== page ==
Archive for the 'General Adventure Commentary' Category


William Hartnell: Reflections and Rankings

William Hartnell lasted for 29 stories, just over 3 seasons. At this point, I have no one to compare him to, so I guess I’ll go ahead and say he’s my favorite Doctor. For now.

I almost liked Hartnell’s Doctor more at the beginning of the show than at the end. His grumpiness and mysterious nature was interesting and had potential for some good character exploration. But, as often happens with television shows, they start to determine the direction of the show and characters change. This was even more evident with Susan, originally strange and precocious and eventually just whiny and annoying. The Doctor fared better, though, as is evident by the fact that the show continued.

Hartnell showed some pretty decent range, handling his grumpiness, his sensitive side, his adventurous nature and his intelligence with ease. He easily moved between story structures, fitting into all of them. His comic timing was almost always spot on.

The Hartnell era did suffer, though, from some incidents of poor story telling. Even worse was the slow pace of a lot of the stories. This is likely just a side effect of television in the 1960s, but Hartnell’s age made it a bit worse. While in my reviews I try to give the show credit where credit is due, the truth is many of the stories are incredibly dated. While the sci-fi conventions may have been new and/or unique at the time, a lot of them have become rather tired (such as computers taking over the world). I ignored that fact for the sake of my reviews, but many other reviews I have read complain about the cliched nature of many of the Hartnell stories. While I don’t believe that is fair (many weren’t cliched at the time), it does affect our opinions of them. And that characteristic of being dated is not helped by William Hartnell being so old. It can sometimes make a lot of the stories seem older than they are.

Additionally, there is a decided lack of action in many of the stories. While that doesn’t bother me too much, it made some of the longer stories, especially in Seasons 1 and 2, drag. The missing and reconstructed episodes didn’t help much.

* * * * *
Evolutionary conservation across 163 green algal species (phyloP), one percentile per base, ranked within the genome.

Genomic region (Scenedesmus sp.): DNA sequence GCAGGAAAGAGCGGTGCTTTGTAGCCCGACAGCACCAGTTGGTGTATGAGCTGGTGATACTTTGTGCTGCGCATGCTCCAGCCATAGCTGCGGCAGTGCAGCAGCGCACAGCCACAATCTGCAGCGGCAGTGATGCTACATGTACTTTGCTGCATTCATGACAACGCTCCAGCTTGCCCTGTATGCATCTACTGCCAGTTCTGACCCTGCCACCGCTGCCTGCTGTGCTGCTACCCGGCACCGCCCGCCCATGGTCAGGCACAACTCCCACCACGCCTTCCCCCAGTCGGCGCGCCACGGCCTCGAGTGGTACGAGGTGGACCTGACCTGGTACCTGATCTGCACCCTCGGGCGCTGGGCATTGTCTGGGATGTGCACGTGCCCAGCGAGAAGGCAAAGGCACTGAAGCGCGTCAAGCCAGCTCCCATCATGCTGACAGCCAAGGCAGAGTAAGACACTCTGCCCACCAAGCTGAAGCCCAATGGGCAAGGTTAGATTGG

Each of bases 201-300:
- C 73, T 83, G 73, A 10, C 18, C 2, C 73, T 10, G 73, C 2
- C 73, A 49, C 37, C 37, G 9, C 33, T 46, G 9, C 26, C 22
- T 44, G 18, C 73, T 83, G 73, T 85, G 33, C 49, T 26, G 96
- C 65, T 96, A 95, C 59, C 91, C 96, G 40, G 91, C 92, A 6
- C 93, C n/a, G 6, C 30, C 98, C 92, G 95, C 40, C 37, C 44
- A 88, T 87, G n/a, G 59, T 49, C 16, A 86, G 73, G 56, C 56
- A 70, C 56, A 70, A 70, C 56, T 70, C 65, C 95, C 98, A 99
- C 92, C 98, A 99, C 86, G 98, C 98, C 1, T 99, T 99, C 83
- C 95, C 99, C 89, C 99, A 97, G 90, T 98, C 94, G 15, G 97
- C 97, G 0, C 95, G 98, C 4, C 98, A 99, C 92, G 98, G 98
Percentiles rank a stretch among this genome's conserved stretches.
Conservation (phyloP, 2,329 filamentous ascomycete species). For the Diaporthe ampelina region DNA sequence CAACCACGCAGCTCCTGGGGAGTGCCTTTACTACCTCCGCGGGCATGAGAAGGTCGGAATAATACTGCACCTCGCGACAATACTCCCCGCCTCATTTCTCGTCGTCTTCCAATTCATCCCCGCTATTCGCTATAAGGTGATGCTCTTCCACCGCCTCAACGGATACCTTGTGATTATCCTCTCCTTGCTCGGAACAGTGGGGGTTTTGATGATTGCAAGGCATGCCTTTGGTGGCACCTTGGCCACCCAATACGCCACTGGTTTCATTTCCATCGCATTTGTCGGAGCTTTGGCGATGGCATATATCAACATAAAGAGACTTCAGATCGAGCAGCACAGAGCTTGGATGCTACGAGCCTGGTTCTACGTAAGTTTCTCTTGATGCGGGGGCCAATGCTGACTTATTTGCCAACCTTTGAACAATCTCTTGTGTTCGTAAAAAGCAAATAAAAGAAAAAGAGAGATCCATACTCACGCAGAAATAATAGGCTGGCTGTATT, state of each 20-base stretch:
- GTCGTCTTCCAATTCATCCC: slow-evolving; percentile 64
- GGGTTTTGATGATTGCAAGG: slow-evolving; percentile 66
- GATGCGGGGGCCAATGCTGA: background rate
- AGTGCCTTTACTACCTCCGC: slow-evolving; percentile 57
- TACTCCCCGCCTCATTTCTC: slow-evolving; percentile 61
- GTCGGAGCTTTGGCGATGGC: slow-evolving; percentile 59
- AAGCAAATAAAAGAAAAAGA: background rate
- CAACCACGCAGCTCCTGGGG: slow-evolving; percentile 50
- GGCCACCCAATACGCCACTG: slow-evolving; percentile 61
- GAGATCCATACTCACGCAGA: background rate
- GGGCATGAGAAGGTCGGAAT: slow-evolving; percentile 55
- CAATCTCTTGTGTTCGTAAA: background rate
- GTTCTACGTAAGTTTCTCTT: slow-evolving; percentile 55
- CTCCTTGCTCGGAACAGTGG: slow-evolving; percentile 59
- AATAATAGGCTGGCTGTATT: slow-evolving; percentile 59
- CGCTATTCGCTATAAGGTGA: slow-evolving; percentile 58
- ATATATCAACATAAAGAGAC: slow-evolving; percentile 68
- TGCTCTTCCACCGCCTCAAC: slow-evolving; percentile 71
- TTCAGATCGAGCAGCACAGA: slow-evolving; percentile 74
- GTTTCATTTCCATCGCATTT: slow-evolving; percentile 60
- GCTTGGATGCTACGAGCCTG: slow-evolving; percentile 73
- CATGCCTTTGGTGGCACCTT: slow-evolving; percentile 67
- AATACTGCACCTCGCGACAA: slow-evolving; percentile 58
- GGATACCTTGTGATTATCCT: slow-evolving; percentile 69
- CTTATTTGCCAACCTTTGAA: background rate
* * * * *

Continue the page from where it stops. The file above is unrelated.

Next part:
Overall, I enjoyed William Hartnell’s Doctor. Obviously, or I wouldn’t still be watching. I enjoyed his clever wit and thought he gave the character a nice depth. Depth, of course, is something lacking in many of the companions. Here are my rankings of the companions from the Hartnell Era:

1. Vicki – Cute, endearing, adventurous, and a good relationship with Hartnell’s Doctor.
2. Barbara – A bit uneven, but strong when she needed to be and not afraid to keep the boys in line.
3. Susan – Intriguing, but her character was unable to deliver. Not sure if it was Carol Anne Ford’s or the writers’ fault.
4. Polly – Hot, strong, and smart. Would be higher than Susan if she played more of a role.
5. Dodo – Could have been higher on the list, but was really a background player.
6. Katarina – Dumb as rocks and only around for a couple episodes. Great death, though.

1. Ben – I like his attitude. Very no-nonsense-let-me-at-em. I like the cut of his jib, you might say.
2. Ian – While I didn’t buy Sir Ian the warrior, he kept the Doctor in line and approached problems thoughtfully.
3. Steven – Started so strong, but faded fast. Had no real role of his own. Again, not sure if it was the actor or the writers.

Overall Top 5
1. Vicki
2. Ben
3. Ian
4. Barbara
5. Susan

Now, for some story rankings. I’ll do 5 favorite and 5 least favorite. That should not be confused with “Best” and “Worst” which might not be the same.

1. The Time Meddler – Great comic interaction between the Doctor and the Monk, a glimpse into the Doctor’s world, a strong performance from both Vicki and Steven.
2. The Daleks’ Master Plan – This would be number 1 if it weren’t for the Chase and Egypt episodes. Chen was a great villain, the Time Destructor conclusion was intense.
3. The Myth Makers – Very clever and funny, generally a treat. It also features a good (if unexpected) departure for Vicki.
4. The Daleks – Take away the cave jumping, and this story is a great introduction to a great race of villains. I wonder whatever happened to the lame Thals…
5. The Sensorites – This story gets a bad rap, but I liked it.

Least Favorite
1. The Chase – The Daleks were bumbling disasters, the comedy was unfunny, the plot was unimaginative.
2. The Edge of Destruction – Why was this story even made? Nothing happened and this was the point at which Susan’s character began to devolve. And the explanation of the melting clock and the stabbing made no sense.
3. The Crusade – Boring!
4. The Reign of Terror – Boring!
5. The Smugglers – Boring!

I’ve already watched most of The Power of the Daleks, Troughton’s first story. I can’t decide whether I’m enjoying it or not, which probably isn’t a good sign. At any rate, I’m looking forward to the next era of Doctor Who!


Season 03: Reflections

Season 3 was the most consistent in terms of quality so far. The subject matter, on the other hand, varied widely giving us a taste of aliens and humans, past, present, and future, and a companion carousel that didn’t exactly lend itself to depth of character.

Generally, the stories were good, but unremarkable. In fact, as I look back over the list, it’s difficult to decide which ones I think are worth mentioning, beyond The Daleks’ Master Plan. All of them are better than much of Season 2, but there really aren’t any standouts, good or bad. Part of this may have to do with the large number of missing episodes. It’s difficult to get a good feel for a story when it can’t be watched in its entirety. I mean, sure you can have an idea of the quality of the plot, but the scenery and the photography and the acting are difficult to gauge.